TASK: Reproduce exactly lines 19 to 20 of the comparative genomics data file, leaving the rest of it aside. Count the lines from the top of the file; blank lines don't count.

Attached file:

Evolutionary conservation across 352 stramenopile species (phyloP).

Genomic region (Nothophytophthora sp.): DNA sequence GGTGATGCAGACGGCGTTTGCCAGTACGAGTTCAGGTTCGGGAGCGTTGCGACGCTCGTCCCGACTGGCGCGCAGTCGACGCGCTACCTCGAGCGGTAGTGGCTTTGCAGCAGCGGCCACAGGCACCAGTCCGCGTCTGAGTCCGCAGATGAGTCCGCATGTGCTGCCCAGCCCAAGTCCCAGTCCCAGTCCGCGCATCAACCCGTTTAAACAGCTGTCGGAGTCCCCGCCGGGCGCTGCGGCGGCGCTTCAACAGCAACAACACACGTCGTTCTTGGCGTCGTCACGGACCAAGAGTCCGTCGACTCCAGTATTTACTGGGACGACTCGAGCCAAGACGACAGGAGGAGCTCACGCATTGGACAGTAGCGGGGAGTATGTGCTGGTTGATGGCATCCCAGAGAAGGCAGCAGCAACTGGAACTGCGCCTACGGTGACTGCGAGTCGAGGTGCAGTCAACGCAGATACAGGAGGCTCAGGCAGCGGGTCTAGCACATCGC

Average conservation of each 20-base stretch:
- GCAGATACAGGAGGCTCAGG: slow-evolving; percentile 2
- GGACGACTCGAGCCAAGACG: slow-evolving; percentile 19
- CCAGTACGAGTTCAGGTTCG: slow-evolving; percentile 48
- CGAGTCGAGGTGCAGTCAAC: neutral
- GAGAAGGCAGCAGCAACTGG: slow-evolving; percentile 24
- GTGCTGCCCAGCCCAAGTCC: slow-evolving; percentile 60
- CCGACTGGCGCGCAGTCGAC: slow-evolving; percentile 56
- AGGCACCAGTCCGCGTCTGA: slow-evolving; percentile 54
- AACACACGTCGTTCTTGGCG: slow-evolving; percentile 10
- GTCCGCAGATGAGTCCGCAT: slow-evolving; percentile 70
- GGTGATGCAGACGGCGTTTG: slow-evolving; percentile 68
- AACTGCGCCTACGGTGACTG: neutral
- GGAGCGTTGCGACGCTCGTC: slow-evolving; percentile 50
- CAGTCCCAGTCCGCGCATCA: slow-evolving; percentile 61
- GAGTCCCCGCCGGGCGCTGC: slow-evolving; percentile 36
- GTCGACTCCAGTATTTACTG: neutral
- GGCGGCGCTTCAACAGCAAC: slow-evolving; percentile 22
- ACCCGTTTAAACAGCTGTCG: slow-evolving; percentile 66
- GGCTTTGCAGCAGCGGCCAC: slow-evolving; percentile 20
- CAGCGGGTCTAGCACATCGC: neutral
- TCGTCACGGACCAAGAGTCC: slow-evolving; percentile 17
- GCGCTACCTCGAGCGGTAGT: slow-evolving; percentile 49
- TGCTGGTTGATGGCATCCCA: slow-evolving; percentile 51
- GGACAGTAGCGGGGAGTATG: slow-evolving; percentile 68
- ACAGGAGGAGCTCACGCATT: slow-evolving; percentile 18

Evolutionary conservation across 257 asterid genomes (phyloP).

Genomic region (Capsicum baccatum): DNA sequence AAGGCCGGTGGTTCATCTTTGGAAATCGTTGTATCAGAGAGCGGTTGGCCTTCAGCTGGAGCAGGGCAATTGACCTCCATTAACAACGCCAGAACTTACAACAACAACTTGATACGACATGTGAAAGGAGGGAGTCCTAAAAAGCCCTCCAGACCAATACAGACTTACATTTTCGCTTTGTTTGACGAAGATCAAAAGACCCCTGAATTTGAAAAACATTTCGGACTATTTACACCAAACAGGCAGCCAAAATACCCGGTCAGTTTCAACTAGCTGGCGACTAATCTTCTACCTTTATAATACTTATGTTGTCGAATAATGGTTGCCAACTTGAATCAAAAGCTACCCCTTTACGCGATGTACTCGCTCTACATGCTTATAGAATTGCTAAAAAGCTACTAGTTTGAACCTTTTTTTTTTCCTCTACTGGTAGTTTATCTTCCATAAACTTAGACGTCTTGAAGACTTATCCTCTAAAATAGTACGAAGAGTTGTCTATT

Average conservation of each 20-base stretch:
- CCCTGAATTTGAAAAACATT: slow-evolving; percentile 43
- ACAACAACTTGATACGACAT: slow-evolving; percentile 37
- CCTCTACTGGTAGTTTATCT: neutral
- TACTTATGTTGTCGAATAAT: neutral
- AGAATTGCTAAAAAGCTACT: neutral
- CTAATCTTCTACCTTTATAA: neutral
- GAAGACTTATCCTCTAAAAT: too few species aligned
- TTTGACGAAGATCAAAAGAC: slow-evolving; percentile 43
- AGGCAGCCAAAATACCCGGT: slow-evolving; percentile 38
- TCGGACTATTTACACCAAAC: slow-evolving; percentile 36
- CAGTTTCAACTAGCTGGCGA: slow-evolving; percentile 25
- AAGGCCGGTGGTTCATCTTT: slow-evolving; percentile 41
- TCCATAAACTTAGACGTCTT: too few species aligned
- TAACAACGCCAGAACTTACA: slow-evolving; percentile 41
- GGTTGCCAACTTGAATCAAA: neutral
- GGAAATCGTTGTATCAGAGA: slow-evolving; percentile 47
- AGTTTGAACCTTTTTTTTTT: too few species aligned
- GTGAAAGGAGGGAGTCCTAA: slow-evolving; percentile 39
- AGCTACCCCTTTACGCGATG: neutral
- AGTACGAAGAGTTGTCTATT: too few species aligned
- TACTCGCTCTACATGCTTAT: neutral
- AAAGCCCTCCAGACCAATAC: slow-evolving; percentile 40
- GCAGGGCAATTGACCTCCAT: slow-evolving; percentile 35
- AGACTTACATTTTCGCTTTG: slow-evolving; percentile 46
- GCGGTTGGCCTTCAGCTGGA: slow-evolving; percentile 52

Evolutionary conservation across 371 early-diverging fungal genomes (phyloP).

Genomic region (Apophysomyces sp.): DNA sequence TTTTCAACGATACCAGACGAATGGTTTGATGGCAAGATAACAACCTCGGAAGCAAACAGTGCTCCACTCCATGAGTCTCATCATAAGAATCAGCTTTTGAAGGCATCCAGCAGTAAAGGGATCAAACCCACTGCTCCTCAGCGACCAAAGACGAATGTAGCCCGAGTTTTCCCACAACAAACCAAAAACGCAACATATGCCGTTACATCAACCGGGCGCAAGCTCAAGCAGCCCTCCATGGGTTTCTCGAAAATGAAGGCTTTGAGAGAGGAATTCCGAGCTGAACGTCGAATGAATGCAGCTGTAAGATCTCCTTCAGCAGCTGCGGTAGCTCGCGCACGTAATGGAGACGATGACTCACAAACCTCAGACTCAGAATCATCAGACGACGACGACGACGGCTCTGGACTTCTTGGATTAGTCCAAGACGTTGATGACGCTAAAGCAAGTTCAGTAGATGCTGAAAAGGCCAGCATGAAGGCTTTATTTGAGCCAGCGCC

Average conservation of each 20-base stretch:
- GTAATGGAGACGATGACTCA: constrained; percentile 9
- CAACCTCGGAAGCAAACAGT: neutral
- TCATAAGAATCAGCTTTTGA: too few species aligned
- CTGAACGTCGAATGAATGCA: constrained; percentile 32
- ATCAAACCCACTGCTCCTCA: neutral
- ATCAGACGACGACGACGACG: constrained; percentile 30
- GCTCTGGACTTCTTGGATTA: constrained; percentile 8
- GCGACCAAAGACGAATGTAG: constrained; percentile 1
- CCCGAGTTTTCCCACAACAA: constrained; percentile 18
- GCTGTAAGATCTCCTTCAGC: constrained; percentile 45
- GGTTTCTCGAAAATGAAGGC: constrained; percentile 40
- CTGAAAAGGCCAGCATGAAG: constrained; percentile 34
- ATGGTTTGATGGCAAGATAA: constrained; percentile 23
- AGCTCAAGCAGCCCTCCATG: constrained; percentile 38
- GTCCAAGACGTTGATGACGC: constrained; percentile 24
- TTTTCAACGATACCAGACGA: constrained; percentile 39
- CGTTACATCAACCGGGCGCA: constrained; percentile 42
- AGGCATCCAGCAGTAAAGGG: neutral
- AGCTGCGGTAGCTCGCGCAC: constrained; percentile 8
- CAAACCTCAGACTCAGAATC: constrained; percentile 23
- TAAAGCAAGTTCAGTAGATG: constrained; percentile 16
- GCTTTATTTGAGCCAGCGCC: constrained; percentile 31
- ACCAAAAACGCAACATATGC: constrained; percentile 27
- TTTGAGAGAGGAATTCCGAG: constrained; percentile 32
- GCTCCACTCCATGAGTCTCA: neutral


- GTCGACTCCAGTATTTACTG: neutral
- GGCGGCGCTTCAACAGCAAC: slow-evolving; percentile 22